How sports can help your child learn about cleanliness

By Janis Meredith | Posted 11/30/2016

When it comes to cleanliness and sports, it’s easy for parents to get frustrated with the dirt and grime that inevitably accompanies youth sports. It seems as though I was always battling the mess. Messy gym bags, messy dugouts, and messy lockers.

However, youth sports can teach your child about cleanliness, which provide valuable lessons that will aid him later in life.

First, remember that it is important to pick your battles. It’s probably more beneficial for your child to learn clean habits and good health, rather than nagging him to keep his room clean.

Here are some important cleanliness tips your child can learn:

How to do laundry. This is one you can impart pretty early on. Teach your kids how to do their own laundry and let them take responsibility for it. They will learn how to take care of it soon enough, especially when they don’t have a clean uniform or their favorite pair of sox smells. This realization is compounded, which breeds self-motivation, when they realize Mom or Dad is not coming to the rescue.

Don’t share germs. Teach your child not to share his or her drinking bottles. I know that this is quickly forgotten in the heat of competition when one is dying of thirst, but I can’t tell you how many times my kids got sick from a teammate because they shared a drink.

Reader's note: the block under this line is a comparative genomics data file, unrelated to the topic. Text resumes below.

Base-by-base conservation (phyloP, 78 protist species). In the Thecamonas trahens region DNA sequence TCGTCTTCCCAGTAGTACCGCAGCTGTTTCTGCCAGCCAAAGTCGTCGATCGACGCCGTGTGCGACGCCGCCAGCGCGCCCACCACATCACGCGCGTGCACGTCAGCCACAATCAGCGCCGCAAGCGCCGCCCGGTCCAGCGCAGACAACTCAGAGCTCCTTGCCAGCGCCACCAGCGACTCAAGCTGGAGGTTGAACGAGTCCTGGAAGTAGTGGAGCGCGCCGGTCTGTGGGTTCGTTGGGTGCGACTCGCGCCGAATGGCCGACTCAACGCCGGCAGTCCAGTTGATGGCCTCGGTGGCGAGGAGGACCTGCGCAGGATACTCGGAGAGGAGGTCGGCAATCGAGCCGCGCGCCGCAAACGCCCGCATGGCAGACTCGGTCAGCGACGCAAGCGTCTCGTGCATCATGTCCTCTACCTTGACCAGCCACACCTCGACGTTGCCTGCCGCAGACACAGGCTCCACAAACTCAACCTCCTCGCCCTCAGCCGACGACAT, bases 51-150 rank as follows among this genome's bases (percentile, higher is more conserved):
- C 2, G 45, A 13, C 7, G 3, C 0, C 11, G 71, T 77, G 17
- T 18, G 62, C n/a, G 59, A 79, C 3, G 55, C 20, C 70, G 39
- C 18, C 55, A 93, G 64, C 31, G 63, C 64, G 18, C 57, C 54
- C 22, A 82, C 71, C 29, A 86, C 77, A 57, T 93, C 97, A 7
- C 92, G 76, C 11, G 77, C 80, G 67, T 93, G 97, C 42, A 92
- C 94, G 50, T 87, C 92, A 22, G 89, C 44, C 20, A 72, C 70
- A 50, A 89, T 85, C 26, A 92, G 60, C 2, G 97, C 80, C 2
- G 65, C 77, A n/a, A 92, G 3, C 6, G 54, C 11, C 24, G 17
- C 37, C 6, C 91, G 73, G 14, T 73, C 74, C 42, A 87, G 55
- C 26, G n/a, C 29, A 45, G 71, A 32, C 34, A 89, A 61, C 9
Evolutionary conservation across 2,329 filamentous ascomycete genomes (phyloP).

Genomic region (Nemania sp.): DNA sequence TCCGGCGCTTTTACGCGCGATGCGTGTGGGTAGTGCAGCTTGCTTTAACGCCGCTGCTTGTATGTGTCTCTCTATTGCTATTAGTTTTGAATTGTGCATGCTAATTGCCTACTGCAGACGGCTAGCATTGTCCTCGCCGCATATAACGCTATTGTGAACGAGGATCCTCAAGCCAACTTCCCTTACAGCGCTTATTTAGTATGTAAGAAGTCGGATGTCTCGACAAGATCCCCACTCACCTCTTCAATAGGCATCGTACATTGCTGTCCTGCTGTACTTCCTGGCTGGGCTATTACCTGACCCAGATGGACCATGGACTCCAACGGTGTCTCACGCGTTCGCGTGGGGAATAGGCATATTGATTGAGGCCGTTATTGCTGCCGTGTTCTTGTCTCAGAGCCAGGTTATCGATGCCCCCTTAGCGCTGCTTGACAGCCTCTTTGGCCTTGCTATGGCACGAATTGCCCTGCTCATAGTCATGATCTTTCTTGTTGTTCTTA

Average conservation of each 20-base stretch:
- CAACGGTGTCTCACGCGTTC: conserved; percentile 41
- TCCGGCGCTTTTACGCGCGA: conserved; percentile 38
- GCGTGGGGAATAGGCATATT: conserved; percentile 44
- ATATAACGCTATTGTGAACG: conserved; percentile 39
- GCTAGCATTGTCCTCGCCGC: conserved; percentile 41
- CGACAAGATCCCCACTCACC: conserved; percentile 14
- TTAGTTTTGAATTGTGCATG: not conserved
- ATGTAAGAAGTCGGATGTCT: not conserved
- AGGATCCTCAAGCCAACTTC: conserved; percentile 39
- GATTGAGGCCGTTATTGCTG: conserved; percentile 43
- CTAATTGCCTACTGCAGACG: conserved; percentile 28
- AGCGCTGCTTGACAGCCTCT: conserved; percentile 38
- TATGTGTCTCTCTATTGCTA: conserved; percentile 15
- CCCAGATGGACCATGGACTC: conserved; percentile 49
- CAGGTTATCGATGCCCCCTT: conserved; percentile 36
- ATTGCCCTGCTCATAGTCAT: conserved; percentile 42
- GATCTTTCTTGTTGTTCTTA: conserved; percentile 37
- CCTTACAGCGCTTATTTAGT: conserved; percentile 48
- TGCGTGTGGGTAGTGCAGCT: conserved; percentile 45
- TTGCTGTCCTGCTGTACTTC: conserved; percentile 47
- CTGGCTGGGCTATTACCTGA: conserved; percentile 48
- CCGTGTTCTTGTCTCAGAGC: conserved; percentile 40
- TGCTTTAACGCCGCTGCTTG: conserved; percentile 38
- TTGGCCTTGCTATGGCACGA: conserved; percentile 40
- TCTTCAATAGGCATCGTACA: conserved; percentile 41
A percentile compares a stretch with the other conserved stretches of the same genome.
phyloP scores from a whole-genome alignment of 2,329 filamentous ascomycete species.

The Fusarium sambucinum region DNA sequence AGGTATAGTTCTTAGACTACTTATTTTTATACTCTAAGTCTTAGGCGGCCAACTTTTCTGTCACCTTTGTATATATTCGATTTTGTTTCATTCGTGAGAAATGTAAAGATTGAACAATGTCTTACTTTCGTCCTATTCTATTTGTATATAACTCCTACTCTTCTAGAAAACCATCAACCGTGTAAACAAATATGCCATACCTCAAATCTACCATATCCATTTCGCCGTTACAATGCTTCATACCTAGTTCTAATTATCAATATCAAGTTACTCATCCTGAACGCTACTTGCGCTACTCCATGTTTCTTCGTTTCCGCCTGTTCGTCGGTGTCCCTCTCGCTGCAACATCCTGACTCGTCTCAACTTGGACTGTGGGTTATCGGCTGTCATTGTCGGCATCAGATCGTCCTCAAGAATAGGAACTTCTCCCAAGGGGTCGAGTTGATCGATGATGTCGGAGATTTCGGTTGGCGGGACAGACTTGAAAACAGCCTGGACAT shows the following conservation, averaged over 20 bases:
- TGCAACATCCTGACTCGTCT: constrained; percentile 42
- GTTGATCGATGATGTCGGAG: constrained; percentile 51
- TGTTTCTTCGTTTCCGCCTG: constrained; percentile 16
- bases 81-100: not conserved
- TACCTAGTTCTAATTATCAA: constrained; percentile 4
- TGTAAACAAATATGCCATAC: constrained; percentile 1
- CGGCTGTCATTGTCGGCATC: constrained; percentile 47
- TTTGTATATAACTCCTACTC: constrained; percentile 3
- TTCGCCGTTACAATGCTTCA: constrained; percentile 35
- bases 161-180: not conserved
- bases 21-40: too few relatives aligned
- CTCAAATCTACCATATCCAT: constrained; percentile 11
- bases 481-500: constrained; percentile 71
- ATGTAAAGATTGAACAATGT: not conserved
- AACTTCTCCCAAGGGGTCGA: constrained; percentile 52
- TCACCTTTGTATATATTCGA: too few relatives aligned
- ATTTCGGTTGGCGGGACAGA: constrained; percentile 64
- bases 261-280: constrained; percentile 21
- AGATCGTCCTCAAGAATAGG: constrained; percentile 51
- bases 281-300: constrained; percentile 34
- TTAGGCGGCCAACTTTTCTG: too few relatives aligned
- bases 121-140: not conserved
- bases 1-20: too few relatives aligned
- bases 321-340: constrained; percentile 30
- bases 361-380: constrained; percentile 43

Cleaning up after the game and practice. As parents and coaches, let your players be responsible for cleaning up the bench or dugout after a competition. Don’t fall into the role of being their maid.

Keeping the gym bag clean. Have your child clean out the bag every night, otherwise bad smells begin to accumulate. Have a designated spot for him to hang it up and air it out. By having a designated spot, he always knows where to find it when it’s time to gather his equipment again.

Sometimes, in youth sports, we are so focused on teaching our kids positive character traits that we neglect the very practical skills—like cleanliness. It is imperative that children learn these practical skills, because they quickly develop into unavoidable responsibilities later in life.


Janis B. Meredith, sports mom and coach’s wife, writes a sports parenting blog called Her new book 11 Habits for Happy and Positive Sports Parents is on Amazon.